Why No Love for Security Cooperation?

Despite Successes, U.S. Wary of Joint Israel-Palestinian Group

Build on Success: U.S.-led Israeli-Palestinian security cooperation is a rare success story amid the failure of the Mideast peace process. Ret. Maj. Steven White wonders why there is so little effort to build on its success.
nathan guttman
Build on Success: U.S.-led Israeli-Palestinian security cooperation is a rare success story amid the failure of the Mideast peace process. Ret. Maj. Steven White wonders why there is so little effort to build on its success.

By Nathan Guttman

Published June 19, 2012, issue of June 22, 2012.
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“Major issues were resolved via informal get-togethers rather than formal meetings,” White related in a recent article on the website of the magazine Foreign Policy, “notably with [Israeli military] Chief of Staff Lt. Gen. Gabi Ashkenazi, at his home, or with other key Israeli commanders in relaxed settings and far from the view of eager diplomatic note takers. It was often at these meetings where resolutions to long-standing issues — such as the opening of the a new West Bank crossing site, elimination of long-standing checkpoints, and facilitation of the Palestinian Authority’s 2008 Bethlehem Investment Conference — were hashed out.”

American diplomats and political leaders, meanwhile, struggled with the Israelis and Palestinians in their more formal settings, while spurning, according to White, the proven avenue of trust that the United States itself had fostered. The USSC’s approach, he wrote, “was counterintuitive to our very hierarchic and cautious counterparts at the State Department, who preferred to make a decision only when every option had been thoroughly examined or exhausted, and only upon final written permission from Washington.”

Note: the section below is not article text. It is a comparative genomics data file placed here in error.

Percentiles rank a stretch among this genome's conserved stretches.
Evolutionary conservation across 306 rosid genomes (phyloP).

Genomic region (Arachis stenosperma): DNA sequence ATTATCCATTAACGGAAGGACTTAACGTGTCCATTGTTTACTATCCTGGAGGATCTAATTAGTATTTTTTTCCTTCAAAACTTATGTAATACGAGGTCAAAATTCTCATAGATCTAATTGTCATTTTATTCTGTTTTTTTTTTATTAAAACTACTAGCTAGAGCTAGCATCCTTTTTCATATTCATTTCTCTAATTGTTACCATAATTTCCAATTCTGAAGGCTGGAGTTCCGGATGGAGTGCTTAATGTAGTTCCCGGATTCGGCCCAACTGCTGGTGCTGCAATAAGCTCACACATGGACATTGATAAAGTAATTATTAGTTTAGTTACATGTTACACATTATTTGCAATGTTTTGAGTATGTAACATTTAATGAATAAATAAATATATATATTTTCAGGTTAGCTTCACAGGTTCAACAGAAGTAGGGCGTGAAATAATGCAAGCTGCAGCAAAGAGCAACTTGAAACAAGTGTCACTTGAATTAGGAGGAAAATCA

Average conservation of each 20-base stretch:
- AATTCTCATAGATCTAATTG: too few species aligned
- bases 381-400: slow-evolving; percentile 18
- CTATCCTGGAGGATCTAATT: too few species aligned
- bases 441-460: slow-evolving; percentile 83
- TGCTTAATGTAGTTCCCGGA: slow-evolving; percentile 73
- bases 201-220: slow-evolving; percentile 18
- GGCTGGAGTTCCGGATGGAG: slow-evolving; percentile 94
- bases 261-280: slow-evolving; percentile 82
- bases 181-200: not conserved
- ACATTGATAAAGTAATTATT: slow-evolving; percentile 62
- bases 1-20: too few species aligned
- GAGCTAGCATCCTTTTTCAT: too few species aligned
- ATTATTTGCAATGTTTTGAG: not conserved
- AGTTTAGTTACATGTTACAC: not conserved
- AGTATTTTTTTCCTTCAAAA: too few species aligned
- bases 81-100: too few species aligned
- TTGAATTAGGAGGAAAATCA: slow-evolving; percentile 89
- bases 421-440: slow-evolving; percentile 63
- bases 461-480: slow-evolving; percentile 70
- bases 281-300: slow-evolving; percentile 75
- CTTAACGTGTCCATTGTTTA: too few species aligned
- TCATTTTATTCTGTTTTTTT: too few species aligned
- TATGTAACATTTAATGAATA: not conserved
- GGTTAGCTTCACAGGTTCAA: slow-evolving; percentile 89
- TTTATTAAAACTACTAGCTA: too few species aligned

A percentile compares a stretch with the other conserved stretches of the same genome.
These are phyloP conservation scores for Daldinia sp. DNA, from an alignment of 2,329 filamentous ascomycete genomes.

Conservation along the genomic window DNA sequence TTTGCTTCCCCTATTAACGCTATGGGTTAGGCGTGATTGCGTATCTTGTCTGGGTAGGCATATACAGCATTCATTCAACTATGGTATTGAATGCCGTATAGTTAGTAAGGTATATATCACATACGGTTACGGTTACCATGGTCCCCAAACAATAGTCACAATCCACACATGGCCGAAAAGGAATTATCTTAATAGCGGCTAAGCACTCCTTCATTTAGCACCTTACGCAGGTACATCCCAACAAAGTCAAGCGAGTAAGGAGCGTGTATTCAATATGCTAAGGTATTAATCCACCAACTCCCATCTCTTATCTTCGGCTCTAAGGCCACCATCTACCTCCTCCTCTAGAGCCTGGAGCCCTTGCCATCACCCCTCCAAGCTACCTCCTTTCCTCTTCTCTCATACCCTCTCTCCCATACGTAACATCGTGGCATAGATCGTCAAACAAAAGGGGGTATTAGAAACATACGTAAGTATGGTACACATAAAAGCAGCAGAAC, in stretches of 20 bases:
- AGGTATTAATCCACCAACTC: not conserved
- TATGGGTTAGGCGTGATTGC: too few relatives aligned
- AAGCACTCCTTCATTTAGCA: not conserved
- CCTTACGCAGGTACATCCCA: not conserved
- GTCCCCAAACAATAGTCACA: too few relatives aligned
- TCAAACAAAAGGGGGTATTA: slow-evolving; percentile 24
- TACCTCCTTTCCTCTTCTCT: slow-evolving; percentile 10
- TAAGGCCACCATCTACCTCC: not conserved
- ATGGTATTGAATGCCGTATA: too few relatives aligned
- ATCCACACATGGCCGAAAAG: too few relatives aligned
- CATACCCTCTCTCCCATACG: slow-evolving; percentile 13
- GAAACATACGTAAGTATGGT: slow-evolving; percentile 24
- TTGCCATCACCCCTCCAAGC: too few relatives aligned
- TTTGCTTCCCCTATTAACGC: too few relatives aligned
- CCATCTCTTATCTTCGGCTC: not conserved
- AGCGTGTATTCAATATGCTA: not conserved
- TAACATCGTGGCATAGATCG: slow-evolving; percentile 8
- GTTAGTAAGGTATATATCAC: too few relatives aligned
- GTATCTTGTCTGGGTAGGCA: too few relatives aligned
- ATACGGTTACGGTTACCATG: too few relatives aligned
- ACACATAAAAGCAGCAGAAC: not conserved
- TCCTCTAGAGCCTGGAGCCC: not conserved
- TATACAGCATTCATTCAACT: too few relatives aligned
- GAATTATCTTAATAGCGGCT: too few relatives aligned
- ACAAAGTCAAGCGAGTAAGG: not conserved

White believes that greater consultation with the security coordinators could have given American peace efforts in the Middle East a better chance. And he offers concrete examples.

In late 2010, following the failure of the most recent American attempt to bring together Israelis and Palestinians through “proximity talks,” Senator George Mitchell, the Obama administration’s special envoy to the region, suggested that Israel should transfer security responsibilities to the Palestinians in additional areas of the West Bank. When Dayton, as the senior American in charge of building Palestinian forces, was asked for his opinion, he told Mitchell, according to White’s recollection, that it would be a bad idea. Only five of the needed 10 Palestinian battalions were in operational shape, and besides, Dayton reported, the Palestinian security chiefs had told him themselves that they were not yet interested in extending their responsibilities.

Mitchell and his team flatly dismissed Dayton’s advice.

Dayton and his aide were not surprised when the Israelis turned down the offer.

“When you throw something at the Israelis that is completely ill thought out, half-baked, do you think it will resonate?” White asked. “It’s amateur hour.”

Dayton handed in his resignation shortly after, in October 2010. His aides believe that this incident was the last straw. Afterward, White observed, despite Dayton’s five years at the USSC’s helm, President Obama never asked him for an exit interview, though Dayton met three times with George W. Bush in the Oval Office to review the progress of the mission.

The frustration of Dayton’s team focused particularly on Mitchell, who took over the peace promoting efforts in early 2009. Cooperation between the diplomatic team led by Mitchell and the security mission led by Dayton was kept to a minimum. The efforts were seen as separate. White accused Mitchell and his aides of having no experience on the ground.


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